W3C home > Mailing lists > Public > www-style@w3.org > January 2012

Re: [css3-syntax] CSS escape sequences

From: Jonathan Kew <jonathan@jfkew.plus.com>
Date: Thu, 12 Jan 2012 14:00:45 +0000
Message-Id: <FFC47596-8039-4BD3-9712-7EE63911DB79@jfkew.plus.com>
To: www-style Style <www-style@w3.org>
On 12 Jan 2012, at 13:41, Mathias Bynens wrote:

> On Thu, Jan 12, 2012 at 2:01 PM, Bjoern Hoehrmann <derhoermi@gmx.net> wrote:
>> I so no reason why it should be.
> Well, all existing engines (except Gecko) already support this, and
> have for years. Pave The Cowpaths, etc.
>> This looks suspiciously like an (inadvertent?) artifact of the use of UTF-16 as the encoding form for strings within the browser.
> It does, but does that matter?
>>> Should the spec be changed to reflect reality?
>> CSS backslash-hexadecimal character escapes are supposed to represent ISO 10646 character codes, *NOT* UTF-16 code units.
>> As such, I think interpreting "\d834\df06" as the character U+1D306 should be considered a bug, and the spec should perhaps be clarified with a note explicitly prohibiting this behavior.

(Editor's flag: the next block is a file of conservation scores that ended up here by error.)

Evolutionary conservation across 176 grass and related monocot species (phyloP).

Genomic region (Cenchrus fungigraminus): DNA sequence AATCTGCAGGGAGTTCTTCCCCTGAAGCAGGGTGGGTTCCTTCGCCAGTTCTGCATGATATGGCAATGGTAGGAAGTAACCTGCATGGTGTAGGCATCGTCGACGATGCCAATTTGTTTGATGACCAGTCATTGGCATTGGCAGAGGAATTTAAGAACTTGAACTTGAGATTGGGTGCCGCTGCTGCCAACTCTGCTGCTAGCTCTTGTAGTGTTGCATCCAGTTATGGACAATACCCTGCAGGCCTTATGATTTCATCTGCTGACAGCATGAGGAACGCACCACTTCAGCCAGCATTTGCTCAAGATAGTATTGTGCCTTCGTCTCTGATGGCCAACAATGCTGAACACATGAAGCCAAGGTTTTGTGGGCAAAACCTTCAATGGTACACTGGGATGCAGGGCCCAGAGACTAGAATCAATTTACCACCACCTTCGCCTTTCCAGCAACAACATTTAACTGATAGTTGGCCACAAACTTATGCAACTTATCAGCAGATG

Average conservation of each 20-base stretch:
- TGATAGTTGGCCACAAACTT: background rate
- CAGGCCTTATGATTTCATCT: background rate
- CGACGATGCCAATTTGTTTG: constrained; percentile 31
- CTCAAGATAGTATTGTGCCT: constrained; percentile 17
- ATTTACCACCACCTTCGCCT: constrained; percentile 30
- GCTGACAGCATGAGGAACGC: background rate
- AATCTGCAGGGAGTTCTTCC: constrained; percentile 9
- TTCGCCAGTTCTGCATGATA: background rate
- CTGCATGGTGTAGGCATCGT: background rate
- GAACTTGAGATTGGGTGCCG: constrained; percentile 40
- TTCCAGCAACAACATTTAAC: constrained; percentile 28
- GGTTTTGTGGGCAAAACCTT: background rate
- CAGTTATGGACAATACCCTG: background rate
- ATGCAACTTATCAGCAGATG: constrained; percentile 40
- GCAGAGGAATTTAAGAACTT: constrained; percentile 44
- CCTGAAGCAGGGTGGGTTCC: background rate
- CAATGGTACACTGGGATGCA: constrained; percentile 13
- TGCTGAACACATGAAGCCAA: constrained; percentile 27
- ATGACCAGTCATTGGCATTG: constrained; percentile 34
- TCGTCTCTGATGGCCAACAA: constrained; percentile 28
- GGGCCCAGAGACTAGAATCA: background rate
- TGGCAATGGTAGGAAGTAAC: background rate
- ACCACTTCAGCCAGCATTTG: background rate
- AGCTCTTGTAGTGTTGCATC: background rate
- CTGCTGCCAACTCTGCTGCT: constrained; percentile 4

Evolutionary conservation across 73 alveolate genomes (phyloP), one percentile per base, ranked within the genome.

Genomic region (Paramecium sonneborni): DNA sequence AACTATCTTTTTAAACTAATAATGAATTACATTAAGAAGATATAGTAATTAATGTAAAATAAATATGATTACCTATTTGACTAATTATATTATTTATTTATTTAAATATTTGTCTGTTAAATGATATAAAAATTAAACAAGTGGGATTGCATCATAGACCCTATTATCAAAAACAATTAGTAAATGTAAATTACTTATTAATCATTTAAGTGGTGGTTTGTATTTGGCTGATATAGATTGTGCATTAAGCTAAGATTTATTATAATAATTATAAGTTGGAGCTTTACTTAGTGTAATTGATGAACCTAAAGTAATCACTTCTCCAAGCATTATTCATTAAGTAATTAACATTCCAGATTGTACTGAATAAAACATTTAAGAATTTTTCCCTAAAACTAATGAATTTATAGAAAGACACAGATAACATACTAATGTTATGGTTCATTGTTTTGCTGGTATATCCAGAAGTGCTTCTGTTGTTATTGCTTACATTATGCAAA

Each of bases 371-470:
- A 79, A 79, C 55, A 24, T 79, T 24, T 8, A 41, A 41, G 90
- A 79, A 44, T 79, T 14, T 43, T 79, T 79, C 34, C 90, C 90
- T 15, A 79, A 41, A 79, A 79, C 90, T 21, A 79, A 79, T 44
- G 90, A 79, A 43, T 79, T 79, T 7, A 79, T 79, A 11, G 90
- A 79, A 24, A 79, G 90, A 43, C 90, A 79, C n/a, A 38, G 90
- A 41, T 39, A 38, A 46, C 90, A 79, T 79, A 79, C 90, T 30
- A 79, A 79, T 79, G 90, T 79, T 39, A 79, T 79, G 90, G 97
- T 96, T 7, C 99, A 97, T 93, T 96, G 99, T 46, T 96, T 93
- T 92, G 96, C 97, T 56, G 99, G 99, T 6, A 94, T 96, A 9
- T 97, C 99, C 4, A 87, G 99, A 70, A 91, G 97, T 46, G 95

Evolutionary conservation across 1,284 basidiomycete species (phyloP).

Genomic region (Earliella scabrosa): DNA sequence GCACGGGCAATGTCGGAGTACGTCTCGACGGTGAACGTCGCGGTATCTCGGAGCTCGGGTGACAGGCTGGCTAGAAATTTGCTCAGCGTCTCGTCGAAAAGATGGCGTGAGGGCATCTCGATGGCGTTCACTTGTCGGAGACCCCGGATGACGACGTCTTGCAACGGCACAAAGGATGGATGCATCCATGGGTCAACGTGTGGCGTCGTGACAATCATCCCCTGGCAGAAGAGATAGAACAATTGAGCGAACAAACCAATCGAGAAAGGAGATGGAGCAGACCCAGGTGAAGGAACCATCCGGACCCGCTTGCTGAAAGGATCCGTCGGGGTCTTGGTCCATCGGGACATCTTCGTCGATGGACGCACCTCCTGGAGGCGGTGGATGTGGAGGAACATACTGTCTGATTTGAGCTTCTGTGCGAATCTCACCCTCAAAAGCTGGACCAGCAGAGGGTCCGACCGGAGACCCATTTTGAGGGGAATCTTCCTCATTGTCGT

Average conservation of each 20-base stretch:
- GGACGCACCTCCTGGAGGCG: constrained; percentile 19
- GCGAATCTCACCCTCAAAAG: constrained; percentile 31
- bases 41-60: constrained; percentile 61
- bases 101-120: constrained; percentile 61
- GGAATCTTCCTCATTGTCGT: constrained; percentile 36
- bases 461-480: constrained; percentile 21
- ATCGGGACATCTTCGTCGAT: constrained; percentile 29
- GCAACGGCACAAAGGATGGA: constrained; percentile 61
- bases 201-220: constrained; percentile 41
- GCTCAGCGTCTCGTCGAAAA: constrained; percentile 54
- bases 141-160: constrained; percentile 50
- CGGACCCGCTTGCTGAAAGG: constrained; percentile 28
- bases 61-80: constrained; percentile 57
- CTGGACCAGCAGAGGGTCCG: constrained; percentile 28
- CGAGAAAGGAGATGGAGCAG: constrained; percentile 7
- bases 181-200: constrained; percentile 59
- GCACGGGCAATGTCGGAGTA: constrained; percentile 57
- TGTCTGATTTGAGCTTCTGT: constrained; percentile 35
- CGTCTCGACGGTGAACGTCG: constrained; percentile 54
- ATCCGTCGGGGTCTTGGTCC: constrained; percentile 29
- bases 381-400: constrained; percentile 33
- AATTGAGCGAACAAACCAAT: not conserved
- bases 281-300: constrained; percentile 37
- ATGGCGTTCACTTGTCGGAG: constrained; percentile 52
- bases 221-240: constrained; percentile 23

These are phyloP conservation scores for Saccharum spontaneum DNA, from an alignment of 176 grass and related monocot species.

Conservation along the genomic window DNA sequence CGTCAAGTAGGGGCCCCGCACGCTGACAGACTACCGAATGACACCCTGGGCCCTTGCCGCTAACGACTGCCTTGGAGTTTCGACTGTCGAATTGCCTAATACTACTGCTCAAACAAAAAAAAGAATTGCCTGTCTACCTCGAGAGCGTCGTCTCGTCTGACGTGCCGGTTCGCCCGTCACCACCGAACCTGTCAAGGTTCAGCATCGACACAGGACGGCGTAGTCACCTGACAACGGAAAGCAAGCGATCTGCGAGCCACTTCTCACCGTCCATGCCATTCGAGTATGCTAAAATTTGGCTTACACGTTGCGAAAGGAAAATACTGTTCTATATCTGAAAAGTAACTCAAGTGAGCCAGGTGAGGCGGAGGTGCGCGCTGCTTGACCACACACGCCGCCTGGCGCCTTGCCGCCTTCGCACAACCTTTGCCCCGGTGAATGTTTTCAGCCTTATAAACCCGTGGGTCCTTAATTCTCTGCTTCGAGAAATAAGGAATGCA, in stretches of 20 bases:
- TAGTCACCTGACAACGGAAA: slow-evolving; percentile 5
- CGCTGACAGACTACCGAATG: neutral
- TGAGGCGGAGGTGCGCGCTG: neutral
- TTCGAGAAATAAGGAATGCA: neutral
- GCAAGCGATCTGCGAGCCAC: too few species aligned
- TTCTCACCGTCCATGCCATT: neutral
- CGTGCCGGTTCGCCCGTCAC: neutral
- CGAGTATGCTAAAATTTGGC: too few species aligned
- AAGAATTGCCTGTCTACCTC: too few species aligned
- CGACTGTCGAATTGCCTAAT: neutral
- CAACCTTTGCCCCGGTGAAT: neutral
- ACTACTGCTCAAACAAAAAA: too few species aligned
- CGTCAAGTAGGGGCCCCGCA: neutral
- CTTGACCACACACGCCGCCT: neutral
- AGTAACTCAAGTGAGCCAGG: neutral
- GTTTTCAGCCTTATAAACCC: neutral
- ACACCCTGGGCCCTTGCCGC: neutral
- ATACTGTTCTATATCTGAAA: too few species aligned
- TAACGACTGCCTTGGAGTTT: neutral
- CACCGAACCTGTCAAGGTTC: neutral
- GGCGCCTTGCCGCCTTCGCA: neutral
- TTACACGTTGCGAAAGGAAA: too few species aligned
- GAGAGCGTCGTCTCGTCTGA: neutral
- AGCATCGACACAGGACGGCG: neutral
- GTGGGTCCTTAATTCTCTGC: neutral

> As it stands, it probably is a bug, but rather than dismiss it we
> could embrace it and spec it in a way that is backwards compatible
> with these implementations — remember, we’re talking about *all
> browsers except Firefox* here. Something like: “If a UTF-16 surrogate
> pair is found, decode it as such; else, proceed as usual.”

What if an unpaired UTF-16 surrogate codepoint is found? ("Proceed as usual", I suppose. What do the various browsers do with this currently?)

My preference would be to explicitly disallow character escapes in the range \d800..\dfff. That seems cleaner, simpler to understand, and easier to implement than special-casing pairs of <high surrogate, low surrogate> and then deciding how to deal with unpaired surrogates sensibly.

Received on Thursday, 12 January 2012 14:03:03 UTC

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